Over the last decade, ESG (environmental, social, and governance) has become increasingly relevant for investors. Today, more than 300 institutional investors representing over $80 trillion assets-under-management use ESG standards to inform their decision making. ESG issues surged to the forefront with the COVID-19 pandemic, which drew attention to the fact that these risks are becoming reality. Whether pandemics, social movements, or extreme weather from climate change, these trends pose both risks and opportunities for investors. By communicating how these risks are managed, companies can show investors how they are successfully navigating a changing world.
Why is ESG information relevant for investors?
ESG complements financial information for a more holistic view of the company, and the risks and opportunities it faces. ESG risks vary widely, but all are becoming more relevant, such as physical risk from climate change (“E”), reputational risk from social injustice (“S”), and regulatory risk from corruption (“G”). These risks can impact a company’s financial performance and are thus of interest to many investors.
But ESG can also reveal opportunities. For example, net zero transition plans will require new business models and services. In his 2022 letter to CEOs, BlackRock chairman Larry Fink wrote, “Every company and every industry will be transformed by the transition to a net zero world. The question is, will you lead, or will you be led?” Investors may look to ESG information to identify those leaders.
How do investors expect ESG data to be reported? What should be included?
Previously, sustainability reporting was largely qualitative. This made it difficult for investors to compare and analyse. Now, as the tools and methods mature, ESG reporting is more quantitative and supported by qualitative analysis. For example, companies should report their greenhouse gas emissions (“E”) accompanied by a savvy plan to reduce emissions with reasonable targets.
This information is often reported according to a recognized standard, which makes it easy for investors to compare companies. While no one standard is required, the two most common are the Global Reporting Initiative (GRI) and the Sustainable Accounting Standards Board (SASB) (you can read more about selecting the right standard here).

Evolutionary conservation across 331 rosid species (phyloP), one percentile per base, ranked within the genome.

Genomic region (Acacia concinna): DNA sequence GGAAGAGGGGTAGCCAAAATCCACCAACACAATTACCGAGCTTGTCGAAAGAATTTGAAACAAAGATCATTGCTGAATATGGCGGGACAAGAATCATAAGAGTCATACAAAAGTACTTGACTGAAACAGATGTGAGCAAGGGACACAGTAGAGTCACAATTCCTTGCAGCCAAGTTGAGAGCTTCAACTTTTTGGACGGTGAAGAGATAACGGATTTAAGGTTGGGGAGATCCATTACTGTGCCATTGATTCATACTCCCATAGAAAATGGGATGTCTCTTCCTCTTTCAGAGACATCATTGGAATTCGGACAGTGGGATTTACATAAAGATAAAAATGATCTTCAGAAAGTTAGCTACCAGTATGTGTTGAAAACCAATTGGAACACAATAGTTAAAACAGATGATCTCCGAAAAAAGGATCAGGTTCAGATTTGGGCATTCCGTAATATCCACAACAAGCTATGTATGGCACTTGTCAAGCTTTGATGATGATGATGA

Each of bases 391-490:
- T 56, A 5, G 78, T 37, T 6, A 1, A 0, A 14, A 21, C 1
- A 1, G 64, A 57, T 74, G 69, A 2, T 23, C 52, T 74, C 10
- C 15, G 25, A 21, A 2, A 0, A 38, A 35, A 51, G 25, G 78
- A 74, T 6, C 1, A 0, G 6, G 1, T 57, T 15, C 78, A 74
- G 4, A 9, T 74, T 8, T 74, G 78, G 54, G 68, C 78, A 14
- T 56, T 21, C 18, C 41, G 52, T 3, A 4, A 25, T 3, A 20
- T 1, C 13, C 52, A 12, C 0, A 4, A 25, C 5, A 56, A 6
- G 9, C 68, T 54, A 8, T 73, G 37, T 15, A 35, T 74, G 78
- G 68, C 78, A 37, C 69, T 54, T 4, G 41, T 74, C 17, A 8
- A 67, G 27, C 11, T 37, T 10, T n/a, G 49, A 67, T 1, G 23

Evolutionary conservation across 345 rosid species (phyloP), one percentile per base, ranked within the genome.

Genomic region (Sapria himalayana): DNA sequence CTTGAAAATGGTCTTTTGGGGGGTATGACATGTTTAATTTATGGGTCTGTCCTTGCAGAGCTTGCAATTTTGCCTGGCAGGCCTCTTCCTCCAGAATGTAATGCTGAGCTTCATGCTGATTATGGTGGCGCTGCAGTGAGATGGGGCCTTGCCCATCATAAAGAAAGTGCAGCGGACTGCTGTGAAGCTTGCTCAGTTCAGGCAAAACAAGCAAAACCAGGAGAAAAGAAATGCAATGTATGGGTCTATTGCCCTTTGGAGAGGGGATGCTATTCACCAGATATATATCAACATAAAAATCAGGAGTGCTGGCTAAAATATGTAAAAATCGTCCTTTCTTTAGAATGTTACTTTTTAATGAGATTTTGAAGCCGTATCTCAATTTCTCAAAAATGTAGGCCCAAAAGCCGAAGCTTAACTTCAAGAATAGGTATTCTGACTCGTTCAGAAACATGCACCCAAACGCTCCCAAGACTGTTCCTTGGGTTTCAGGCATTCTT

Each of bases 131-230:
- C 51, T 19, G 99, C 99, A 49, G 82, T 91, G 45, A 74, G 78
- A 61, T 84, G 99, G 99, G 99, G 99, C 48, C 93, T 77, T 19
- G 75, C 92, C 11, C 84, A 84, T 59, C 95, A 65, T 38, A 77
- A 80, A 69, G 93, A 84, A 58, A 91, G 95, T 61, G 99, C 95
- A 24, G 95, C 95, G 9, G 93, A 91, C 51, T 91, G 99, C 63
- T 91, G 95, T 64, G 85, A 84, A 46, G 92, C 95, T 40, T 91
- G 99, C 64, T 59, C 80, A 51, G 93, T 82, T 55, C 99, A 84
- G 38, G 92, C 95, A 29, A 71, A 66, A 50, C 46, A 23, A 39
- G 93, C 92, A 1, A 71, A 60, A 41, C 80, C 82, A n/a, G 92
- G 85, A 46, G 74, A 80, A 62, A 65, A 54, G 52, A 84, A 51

Regardless of the standard used, the ESG information presented should be relevant to the business. When reporting to investors, companies should demonstrate their understanding of ESG issues material to long-term value creation. You can explore ESG reporting best practices here.
How do investors compare companies against each other?
ESG comparison looks a lot like conventional financial analysis, relying on company reports, news, and rating agencies. Investors may look to ESG rating agencies to quickly understand a company’s ESG performance. While there are dozens of rating agencies, the largest include MSCI, Bloomberg, S&P SAM (DJSI), and Morningstar Sustainalytics.
Some ratings are ESG performance-based, and others are risk-based. In general, companies are assigned a score using company publications in the context of regulatory and market news. Scoring starts with an analysis of the key issues identified for the industry. A low score indicates that a company is heavily exposed but is not managing the risk. A high score indicates that the company is aggressively addressing the risk. Scores can be numeric (e.g., DJSI scores 0-100) or alphabetic (e.g., MSCI scores CCC-AAA).
ESG ratings continue to mature but may be seen as unreliable because of subjectivity and a lack of transparency in data sourcing. As such, ESG ratings may be the first step in investment screening before further analysis of companies.
For smaller companies without an ESG rating, using a recognized standard will make reporting accessible and useful to investors.
What are the benefits of ESG when seeking investment?
By supplementing financial reports with ESG data, companies demonstrate their understanding of the business in an evolving world. ESG reporting is an opportunity to show investors risk mitigation and strategic thinking not represented by the bottom line alone. As investors navigate this transition, providing clear, relevant information can set a company apart as an attractive investment opportunity.
VinciWorks’ ESG training suite
A core part of any ESG initiative is employee training. Training all staff transforms ESG from an isolated activity undertaken by a small group of staff into a process that is deeply embedded into an organisation’s culture. Further, ESG rating agencies and reporting frameworks use training as a measure of ESG effectiveness.
VinciWorks’ ESG awareness training is designed to give your employees an overview of what ESG means, why it’s important, and what you can do to help your company achieve its ESG goals. While our micro-course gives an introduction to ESG, our in-depth course goes into further detail about each employee’s personal role and responsibilities in their company’s ESG initiatives.
Want to know more about how we can help you with your ESG programme? Complete the short form below and we’ll be in touch.